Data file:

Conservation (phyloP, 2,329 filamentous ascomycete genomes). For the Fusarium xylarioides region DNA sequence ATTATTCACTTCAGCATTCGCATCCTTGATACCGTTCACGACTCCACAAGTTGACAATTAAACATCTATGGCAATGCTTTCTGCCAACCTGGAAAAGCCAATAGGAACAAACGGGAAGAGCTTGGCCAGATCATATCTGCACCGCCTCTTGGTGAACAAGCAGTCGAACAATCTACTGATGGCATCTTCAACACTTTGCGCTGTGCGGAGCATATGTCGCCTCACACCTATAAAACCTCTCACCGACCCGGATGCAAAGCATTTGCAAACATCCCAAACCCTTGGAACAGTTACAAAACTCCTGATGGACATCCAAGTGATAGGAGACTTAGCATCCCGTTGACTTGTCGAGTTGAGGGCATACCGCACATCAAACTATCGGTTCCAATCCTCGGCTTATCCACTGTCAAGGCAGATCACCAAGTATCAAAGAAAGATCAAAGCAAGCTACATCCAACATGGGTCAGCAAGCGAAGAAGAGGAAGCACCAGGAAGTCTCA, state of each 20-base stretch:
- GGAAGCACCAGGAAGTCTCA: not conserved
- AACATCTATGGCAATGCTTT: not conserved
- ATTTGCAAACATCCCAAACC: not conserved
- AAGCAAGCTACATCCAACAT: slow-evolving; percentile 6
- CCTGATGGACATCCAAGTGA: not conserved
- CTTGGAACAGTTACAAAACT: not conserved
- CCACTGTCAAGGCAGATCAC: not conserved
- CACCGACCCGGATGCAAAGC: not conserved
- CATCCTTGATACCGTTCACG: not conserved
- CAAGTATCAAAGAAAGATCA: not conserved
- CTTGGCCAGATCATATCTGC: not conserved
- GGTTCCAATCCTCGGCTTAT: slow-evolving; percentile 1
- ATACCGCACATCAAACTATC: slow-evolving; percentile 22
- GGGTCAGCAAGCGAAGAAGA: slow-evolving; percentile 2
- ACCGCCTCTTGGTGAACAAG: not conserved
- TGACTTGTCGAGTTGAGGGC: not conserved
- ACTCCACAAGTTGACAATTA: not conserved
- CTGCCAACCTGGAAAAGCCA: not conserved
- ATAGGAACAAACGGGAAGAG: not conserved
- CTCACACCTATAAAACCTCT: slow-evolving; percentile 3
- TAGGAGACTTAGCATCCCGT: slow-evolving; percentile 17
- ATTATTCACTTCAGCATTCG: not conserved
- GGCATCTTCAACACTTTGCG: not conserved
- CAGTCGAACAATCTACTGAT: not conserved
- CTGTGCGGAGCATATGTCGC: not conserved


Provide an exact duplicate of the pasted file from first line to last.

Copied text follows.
Conservation (phyloP, 2,329 filamentous ascomycete genomes). For the Fusarium xylarioides region DNA sequence ATTATTCACTTCAGCATTCGCATCCTTGATACCGTTCACGACTCCACAAGTTGACAATTAAACATCTATGGCAATGCTTTCTGCCAACCTGGAAAAGCCAATAGGAACAAACGGGAAGAGCTTGGCCAGATCATATCTGCACCGCCTCTTGGTGAACAAGCAGTCGAACAATCTACTGATGGCATCTTCAACACTTTGCGCTGTGCGGAGCATATGTCGCCTCACACCTATAAAACCTCTCACCGACCCGGATGCAAAGCATTTGCAAACATCCCAAACCCTTGGAACAGTTACAAAACTCCTGATGGACATCCAAGTGATAGGAGACTTAGCATCCCGTTGACTTGTCGAGTTGAGGGCATACCGCACATCAAACTATCGGTTCCAATCCTCGGCTTATCCACTGTCAAGGCAGATCACCAAGTATCAAAGAAAGATCAAAGCAAGCTACATCCAACATGGGTCAGCAAGCGAAGAAGAGGAAGCACCAGGAAGTCTCA, state of each 20-base stretch:
- GGAAGCACCAGGAAGTCTCA: not conserved
- AACATCTATGGCAATGCTTT: not conserved
- ATTTGCAAACATCCCAAACC: not conserved
- AAGCAAGCTACATCCAACAT: slow-evolving; percentile 6
- CCTGATGGACATCCAAGTGA: not conserved
- CTTGGAACAGTTACAAAACT: not conserved
- CCACTGTCAAGGCAGATCAC: not conserved
- CACCGACCCGGATGCAAAGC: not conserved
- CATCCTTGATACCGTTCACG: not conserved
- CAAGTATCAAAGAAAGATCA: not conserved
- CTTGGCCAGATCATATCTGC: not conserved
- GGTTCCAATCCTCGGCTTAT: slow-evolving; percentile 1
- ATACCGCACATCAAACTATC: slow-evolving; percentile 22
- GGGTCAGCAAGCGAAGAAGA: slow-evolving; percentile 2
- ACCGCCTCTTGGTGAACAAG: not conserved
- TGACTTGTCGAGTTGAGGGC: not conserved
- ACTCCACAAGTTGACAATTA: not conserved
- CTGCCAACCTGGAAAAGCCA: not conserved
- ATAGGAACAAACGGGAAGAG: not conserved
- CTCACACCTATAAAACCTCT: slow-evolving; percentile 3
- TAGGAGACTTAGCATCCCGT: slow-evolving; percentile 17
- ATTATTCACTTCAGCATTCG: not conserved
- GGCATCTTCAACACTTTGCG: not conserved
- CAGTCGAACAATCTACTGAT: not conserved
- CTGTGCGGAGCATATGTCGC: not conserved